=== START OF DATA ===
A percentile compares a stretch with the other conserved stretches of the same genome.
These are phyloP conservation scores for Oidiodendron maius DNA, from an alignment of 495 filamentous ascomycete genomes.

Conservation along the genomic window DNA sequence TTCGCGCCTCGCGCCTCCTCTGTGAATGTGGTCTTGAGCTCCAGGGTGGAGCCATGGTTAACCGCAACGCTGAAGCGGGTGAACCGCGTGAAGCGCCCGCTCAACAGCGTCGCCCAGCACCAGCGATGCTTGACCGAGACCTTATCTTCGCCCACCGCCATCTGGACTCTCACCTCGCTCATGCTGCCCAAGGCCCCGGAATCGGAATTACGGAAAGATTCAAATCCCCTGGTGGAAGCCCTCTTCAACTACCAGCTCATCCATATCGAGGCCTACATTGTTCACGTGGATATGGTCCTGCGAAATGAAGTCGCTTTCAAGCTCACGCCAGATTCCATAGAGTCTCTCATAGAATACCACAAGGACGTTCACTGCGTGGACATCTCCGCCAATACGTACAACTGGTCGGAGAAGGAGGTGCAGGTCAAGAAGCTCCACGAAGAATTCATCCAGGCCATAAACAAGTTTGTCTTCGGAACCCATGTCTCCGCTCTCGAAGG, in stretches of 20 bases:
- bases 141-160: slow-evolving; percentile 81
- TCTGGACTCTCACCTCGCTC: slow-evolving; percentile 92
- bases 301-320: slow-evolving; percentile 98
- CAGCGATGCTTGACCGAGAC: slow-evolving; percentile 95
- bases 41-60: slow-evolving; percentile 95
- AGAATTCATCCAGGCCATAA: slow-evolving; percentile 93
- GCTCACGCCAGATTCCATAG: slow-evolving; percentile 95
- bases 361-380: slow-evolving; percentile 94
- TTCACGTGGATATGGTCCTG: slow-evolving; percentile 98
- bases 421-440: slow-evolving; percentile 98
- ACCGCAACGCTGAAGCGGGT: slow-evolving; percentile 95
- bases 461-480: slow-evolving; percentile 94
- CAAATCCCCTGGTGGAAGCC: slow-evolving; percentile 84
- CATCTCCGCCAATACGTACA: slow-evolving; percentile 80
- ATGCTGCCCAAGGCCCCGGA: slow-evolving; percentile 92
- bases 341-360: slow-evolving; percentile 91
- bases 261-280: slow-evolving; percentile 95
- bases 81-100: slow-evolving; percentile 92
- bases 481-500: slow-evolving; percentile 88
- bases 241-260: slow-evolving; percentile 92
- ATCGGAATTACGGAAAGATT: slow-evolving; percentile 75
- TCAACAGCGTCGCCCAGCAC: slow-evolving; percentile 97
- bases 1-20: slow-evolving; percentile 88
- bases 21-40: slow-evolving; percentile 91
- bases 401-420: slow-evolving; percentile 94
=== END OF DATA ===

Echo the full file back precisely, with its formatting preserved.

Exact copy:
A percentile compares a stretch with the other conserved stretches of the same genome.
These are phyloP conservation scores for Oidiodendron maius DNA, from an alignment of 495 filamentous ascomycete genomes.

Conservation along the genomic window DNA sequence TTCGCGCCTCGCGCCTCCTCTGTGAATGTGGTCTTGAGCTCCAGGGTGGAGCCATGGTTAACCGCAACGCTGAAGCGGGTGAACCGCGTGAAGCGCCCGCTCAACAGCGTCGCCCAGCACCAGCGATGCTTGACCGAGACCTTATCTTCGCCCACCGCCATCTGGACTCTCACCTCGCTCATGCTGCCCAAGGCCCCGGAATCGGAATTACGGAAAGATTCAAATCCCCTGGTGGAAGCCCTCTTCAACTACCAGCTCATCCATATCGAGGCCTACATTGTTCACGTGGATATGGTCCTGCGAAATGAAGTCGCTTTCAAGCTCACGCCAGATTCCATAGAGTCTCTCATAGAATACCACAAGGACGTTCACTGCGTGGACATCTCCGCCAATACGTACAACTGGTCGGAGAAGGAGGTGCAGGTCAAGAAGCTCCACGAAGAATTCATCCAGGCCATAAACAAGTTTGTCTTCGGAACCCATGTCTCCGCTCTCGAAGG, in stretches of 20 bases:
- bases 141-160: slow-evolving; percentile 81
- TCTGGACTCTCACCTCGCTC: slow-evolving; percentile 92
- bases 301-320: slow-evolving; percentile 98
- CAGCGATGCTTGACCGAGAC: slow-evolving; percentile 95
- bases 41-60: slow-evolving; percentile 95
- AGAATTCATCCAGGCCATAA: slow-evolving; percentile 93
- GCTCACGCCAGATTCCATAG: slow-evolving; percentile 95
- bases 361-380: slow-evolving; percentile 94
- TTCACGTGGATATGGTCCTG: slow-evolving; percentile 98
- bases 421-440: slow-evolving; percentile 98
- ACCGCAACGCTGAAGCGGGT: slow-evolving; percentile 95
- bases 461-480: slow-evolving; percentile 94
- CAAATCCCCTGGTGGAAGCC: slow-evolving; percentile 84
- CATCTCCGCCAATACGTACA: slow-evolving; percentile 80
- ATGCTGCCCAAGGCCCCGGA: slow-evolving; percentile 92
- bases 341-360: slow-evolving; percentile 91
- bases 261-280: slow-evolving; percentile 95
- bases 81-100: slow-evolving; percentile 92
- bases 481-500: slow-evolving; percentile 88
- bases 241-260: slow-evolving; percentile 92
- ATCGGAATTACGGAAAGATT: slow-evolving; percentile 75
- TCAACAGCGTCGCCCAGCAC: slow-evolving; percentile 97
- bases 1-20: slow-evolving; percentile 88
- bases 21-40: slow-evolving; percentile 91
- bases 401-420: slow-evolving; percentile 94